8457Islamophobia in Germany: German Muslims angry at "anti-foreigner" campaign
- Jan 6, 2008German Muslims angry at "anti-foreigner" campaign
Wed Jan 2, 2008 2:40pm GMT
By Madeline Chambers
BERLIN (Reuters) - German Muslim groups on Wednesday
accused a senior politician in Chancellor Angela
Merkel's conservative party of stirring up hostility
against foreigners in a bid to win a regional
Roland Koch of the Christian Democrats (CDU) has
focused his campaign for re-election as premier of the
prosperous western state of Hesse on crime, in
particular offences by foreigners.
He reacted to an assault on a German pensioner by two
youths -- one Greek, one Turkish -- in a Munich
railway station by saying Germany had too many young
foreign criminals and urging an end to "multicultural"
coddling of immigrants.
The assailants shouted "Shit German" at the man before
kicking him in the head. The brutal attack, caught on
a surveillance camera and played repeatedly on German
television in recent days, prompted calls for tougher
sentencing, boot camps and even the deportation of
criminals of foreign origins.
"The debate is shameful and scandalous," head of the
TGD Turkish Communities in Germany Kenan Kolat told
Reuters on Wednesday, saying the deportation issue was
"This is pure populism," he said, urging Merkel to
speak out against it.
Germany is home to about 15 million people with an
immigrant background -- about 18 percent of the
population -- and Merkel has talked often about the
need to integrate the country's 3.2 million Muslims,
most of whom are of Turkish origin.
But she says immigrants must accept German culture and
won rapturous applause at a conference of her mostly
Roman Catholic party last month for saying mosques
should not dwarf churches.
On Wednesday, Koch unveiled a programme to crack down
on youth crime, which included plans to change the law
to make it easier to deport young criminals.
"He needs to grab attention and is playing the
foreigner card but it's damaging as he is reinforcing
negative cliches," said Aiman Mazyek, of the Central
Council of Muslims in Germany.
Ali Kizilkaya, head of the Muslim group Islamrat,
called Koch irresponsible.
"You might be able to win elections with these slogans
but it will damage the image of Germany," he told
Reuters, saying he would like to have seen more
criticism of Koch from other CDU members, many of whom
have backed him, and from the media.
Social Democrat (SPD) Andrea Ypsilanti, Koch's
opponent in the January 27 vote in Hesse, accused him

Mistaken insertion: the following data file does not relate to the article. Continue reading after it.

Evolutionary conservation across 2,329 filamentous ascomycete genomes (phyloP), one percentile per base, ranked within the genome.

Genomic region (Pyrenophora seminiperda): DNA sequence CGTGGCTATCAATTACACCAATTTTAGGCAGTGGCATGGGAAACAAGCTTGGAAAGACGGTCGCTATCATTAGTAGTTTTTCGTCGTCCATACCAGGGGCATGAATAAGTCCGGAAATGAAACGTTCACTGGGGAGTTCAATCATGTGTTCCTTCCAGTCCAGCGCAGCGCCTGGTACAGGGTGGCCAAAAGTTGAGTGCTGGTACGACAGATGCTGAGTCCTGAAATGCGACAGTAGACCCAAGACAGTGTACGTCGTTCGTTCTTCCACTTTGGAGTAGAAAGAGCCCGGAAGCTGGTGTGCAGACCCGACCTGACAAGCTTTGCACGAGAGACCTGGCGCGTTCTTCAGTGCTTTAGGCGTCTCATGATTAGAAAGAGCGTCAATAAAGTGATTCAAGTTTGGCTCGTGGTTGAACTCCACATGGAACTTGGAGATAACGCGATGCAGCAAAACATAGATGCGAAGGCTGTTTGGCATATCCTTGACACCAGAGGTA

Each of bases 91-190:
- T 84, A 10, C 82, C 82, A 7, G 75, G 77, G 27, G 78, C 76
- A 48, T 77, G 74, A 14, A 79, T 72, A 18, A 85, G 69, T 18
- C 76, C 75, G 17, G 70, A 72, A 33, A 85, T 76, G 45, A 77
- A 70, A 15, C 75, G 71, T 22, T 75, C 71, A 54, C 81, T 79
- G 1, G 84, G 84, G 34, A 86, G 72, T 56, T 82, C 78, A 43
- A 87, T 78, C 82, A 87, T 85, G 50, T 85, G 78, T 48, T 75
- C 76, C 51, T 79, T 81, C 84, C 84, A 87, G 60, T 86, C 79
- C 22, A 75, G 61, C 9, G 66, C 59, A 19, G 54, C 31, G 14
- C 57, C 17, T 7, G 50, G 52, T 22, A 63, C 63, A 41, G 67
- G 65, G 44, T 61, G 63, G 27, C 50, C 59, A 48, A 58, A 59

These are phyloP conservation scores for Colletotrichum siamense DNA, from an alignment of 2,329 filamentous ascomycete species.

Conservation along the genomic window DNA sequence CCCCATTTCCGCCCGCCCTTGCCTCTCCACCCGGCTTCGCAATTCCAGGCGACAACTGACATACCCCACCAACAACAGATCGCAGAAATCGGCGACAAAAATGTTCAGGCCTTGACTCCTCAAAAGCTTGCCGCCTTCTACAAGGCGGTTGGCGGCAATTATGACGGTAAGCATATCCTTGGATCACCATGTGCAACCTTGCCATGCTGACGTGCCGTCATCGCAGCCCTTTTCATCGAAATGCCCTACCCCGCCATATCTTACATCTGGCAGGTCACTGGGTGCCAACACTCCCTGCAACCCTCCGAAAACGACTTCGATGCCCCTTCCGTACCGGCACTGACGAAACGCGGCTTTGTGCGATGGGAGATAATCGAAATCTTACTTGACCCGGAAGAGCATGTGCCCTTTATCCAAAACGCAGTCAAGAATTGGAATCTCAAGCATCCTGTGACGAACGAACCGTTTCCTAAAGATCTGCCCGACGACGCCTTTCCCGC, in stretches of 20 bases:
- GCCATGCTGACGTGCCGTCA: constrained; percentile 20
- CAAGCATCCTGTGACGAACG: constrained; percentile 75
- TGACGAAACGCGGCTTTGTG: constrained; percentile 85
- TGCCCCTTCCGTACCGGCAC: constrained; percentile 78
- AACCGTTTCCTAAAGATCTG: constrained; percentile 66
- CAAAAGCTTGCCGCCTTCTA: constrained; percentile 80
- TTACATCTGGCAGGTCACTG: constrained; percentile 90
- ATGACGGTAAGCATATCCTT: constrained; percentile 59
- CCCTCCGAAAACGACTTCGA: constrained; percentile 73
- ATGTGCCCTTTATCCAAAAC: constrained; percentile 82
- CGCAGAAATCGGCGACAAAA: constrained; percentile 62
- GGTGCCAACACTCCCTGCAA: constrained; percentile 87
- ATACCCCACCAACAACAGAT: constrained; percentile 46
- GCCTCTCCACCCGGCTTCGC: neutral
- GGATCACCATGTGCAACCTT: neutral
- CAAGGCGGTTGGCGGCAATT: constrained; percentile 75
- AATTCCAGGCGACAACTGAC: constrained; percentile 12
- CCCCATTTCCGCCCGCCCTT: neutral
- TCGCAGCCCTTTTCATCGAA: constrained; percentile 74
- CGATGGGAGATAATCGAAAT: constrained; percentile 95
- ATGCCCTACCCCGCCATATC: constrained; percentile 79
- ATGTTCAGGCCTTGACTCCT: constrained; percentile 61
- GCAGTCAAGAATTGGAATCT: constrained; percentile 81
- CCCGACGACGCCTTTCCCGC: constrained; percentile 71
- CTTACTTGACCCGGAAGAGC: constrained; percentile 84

of resorting to panic measures and waging a campaign
based on fear.
Most polls indicate Koch will lose his absolute
majority but that he will be able to hold onto power
by forming a coalition with the liberal Free Democrats
Critics have accused Koch of using "anti-foreigner"
tactics before. In 1999, he won the Hesse vote with a
petition against plans to give citizenship to half the
(Reporting by Madeline Chambers; Editing by Giles
Muslims Slam Merkel's Mosque Remark
IslamOnline.net & News Agencies
Fri. Dec. 7, 2007
BERLIN German Muslims have hit out at Chancellor
Angela Merkel for suggesting that mosque minarets
should not be higher than church steeples, saying her
provocative remarks were politically motivated.
"We must be on guard against sparking artificial
discussions for political purposes which have little
connection with reality," Bekir Alboga, spokesman for
the Coordination Council of Muslims, an umbrella
organization for Muslims in Germany, said in a
statement cited Thursday, December 6, by Reuters.
Merkel, a Lutheran pastor's daughter, told a congress
of her conservative Christian Democrats that "we must
take care that mosque cupolas are not built
demonstratively higher than church steeples".
Alboga said he was worried that mosques could become a
campaign issue in state elections coming up in some
parts of Germany.
But he said that such remarks are weightless when it
comes to building authorities.
"Comments like Chancellor Merkel's (about Mosques) ...
take a back seat to the expert opinions of building
authorities, who base their decisions on local
conditions and consensus between the citizens and
mosque communities," he said.
Mosque-building is a sensitive subject in Germany.
Merkel's fellow conservatives in Bavaria have been
saying for months that minarets should not dwarf
steeples. Local residents are up in arms about plans
to build mosques in Berlin, Munich and Cologne.
Christians in Cologne do not want the city's skyline
now dominated by one of the world's largest cathedrals
to be altered by two tall minarets.
Alboga said Muslims and Christians have more important
issues to deal with than arguing about the height of
minarets and steeples.
"Parts of the world are on fire," he said. "Instead of
putting those out we're fighting over secondary
Islamophobic remarks have gained momentum after
Merkel's conservative party came to power in November
In statements endorsed by Merkel's party last June,
Germany's top cardinal warned against "uncritical
tolerance" which could lead to Islam enjoying equal
standing with Christianity in the country.
Cardinal Karl Lehmann, the head of the German
conference of bishops, has expressed concern about
religious freedom leading to all faiths being treated
equally regardless of the size of their flock and
Germany, the land of Pope Benedict's birth, is home to
some 3.2 million Muslims, over half of whom are of
Germany has Europe's second-biggest Muslim population